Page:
2016 Annual Report: Leveraging diversification to strengthen market interactions and resilience of smallholder producers in Kenya’s drylands
Leveraging diversification to strengthen market interactions and resilience of smallholder producers in Kenya’s drylands
The second phase of the FOSEMS project was designed to build on achievements made during implementation of the first phase (July 2010 to June 2013) while addressing emerging needs, chief among which was the need for empowerment of Youth and Women groups.
Other areas of interest were: construction and rehabilitation of dams as well as the supply of water tanks to schools, and introduction of short cycle livestock targeting the diversification of breeds to enhance market access and participation by the target groups, especially women and youth. Whether in big business or in rural ASALs, diversification is often a strategic alternative to managing risk, increasing revenues streams and overall market share. By their very nature, smallholder production systems are inherently diversified and integrated with both crop and livestock, especially short cycle livestock (poultry and goats) represented in varying degrees of integration.
Rural ASAL communities face a myriad of challenges, diversification is more an imperative than a choice. Erratic and unreliable rainfall patterns have led to short cropping seasons, frequent droughts that lead to increased incidence of crop failure on the one extreme or excess rains that cause flooding and bumper harvests on the other extreme. The uncertainty deriving from these two scenarios demand diversification of production systems and technologies to make the most of any eventuality.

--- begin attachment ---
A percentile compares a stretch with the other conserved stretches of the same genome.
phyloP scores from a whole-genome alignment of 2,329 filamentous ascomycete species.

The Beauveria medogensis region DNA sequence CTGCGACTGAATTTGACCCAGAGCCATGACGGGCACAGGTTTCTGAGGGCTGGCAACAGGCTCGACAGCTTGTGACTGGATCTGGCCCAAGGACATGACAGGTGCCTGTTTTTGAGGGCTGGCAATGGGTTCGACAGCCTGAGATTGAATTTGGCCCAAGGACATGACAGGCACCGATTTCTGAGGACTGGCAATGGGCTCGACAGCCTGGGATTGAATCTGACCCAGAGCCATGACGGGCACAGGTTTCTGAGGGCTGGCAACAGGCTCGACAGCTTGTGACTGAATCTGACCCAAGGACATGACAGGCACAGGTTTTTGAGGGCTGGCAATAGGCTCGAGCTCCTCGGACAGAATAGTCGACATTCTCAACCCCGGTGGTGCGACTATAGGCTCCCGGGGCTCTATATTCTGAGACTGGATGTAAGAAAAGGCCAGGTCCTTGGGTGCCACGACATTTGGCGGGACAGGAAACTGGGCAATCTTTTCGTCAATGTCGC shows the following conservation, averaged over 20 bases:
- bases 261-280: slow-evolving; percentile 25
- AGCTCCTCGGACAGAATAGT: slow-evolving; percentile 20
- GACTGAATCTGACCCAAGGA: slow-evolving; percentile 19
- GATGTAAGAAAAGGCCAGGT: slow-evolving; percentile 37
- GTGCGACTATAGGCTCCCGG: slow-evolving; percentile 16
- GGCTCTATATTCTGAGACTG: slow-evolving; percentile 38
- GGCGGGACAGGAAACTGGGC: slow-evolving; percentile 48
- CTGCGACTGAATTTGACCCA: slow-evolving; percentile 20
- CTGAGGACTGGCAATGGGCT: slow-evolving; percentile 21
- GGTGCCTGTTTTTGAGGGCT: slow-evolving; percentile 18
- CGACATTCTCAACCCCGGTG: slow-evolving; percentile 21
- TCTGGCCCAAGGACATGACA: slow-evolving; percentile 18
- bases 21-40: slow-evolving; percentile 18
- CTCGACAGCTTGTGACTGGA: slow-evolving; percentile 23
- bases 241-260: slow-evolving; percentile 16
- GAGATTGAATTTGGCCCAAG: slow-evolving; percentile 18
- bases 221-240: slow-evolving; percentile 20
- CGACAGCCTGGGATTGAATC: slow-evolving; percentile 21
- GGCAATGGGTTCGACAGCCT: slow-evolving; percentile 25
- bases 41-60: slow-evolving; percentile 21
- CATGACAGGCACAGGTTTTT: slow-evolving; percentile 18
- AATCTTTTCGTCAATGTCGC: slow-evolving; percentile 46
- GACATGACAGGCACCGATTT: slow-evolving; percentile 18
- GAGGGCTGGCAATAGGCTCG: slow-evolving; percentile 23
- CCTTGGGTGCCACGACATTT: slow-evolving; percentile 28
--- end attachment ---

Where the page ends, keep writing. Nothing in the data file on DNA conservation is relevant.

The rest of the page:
FOSEMS Phase II was designed to enhance market participation by the smallholder producers of short cycle livestock. The focus in Phase I was the introduction of new and improved production technologies coupled with enhancing the skills and knowledge of target beneficiaries in improved management. Kenbro Chicken for egg production and Toggenburg goats for milk production were introduced during Phase I of FOSEMS. A market-needs assessment conducted at the beginning of Phase II confirmed the market intelligence gathered towards the end of Phase I. This pointed to the need for technology diversification as a means of enhancing market participation by the target beneficiaries.
Feedback from two main markets targeted for the poultry value chain, one for live birds and one for dressed meat (slaughtered chicken), painted a picture of a market in favour of indigenous chicken, commonly known as “Kienyeji Chicken” (Kienyejiis indigenous in Kiswahili). The changing eating habits of a growing and more affluent middle class has triggered demand for “wholesome” and “natural” foods including indigenous chicken.
The project identified the KALRO product that’s commonly referred to as KALRO Kienyeji chicken for promotion among the target beneficiaries. Some 2,000 improved Kienyeji chicks, at 21-days of age, were thus sourced from a local hatchery, licenced by KALRO for such services, and supplied to 17 groups in the two sub-counties of Makueni and Kibwezi West. These groups were organized around three hubs for collective marketing as well as the access of input services and products like vaccination services, quality and affordable feed as well as information on improved management.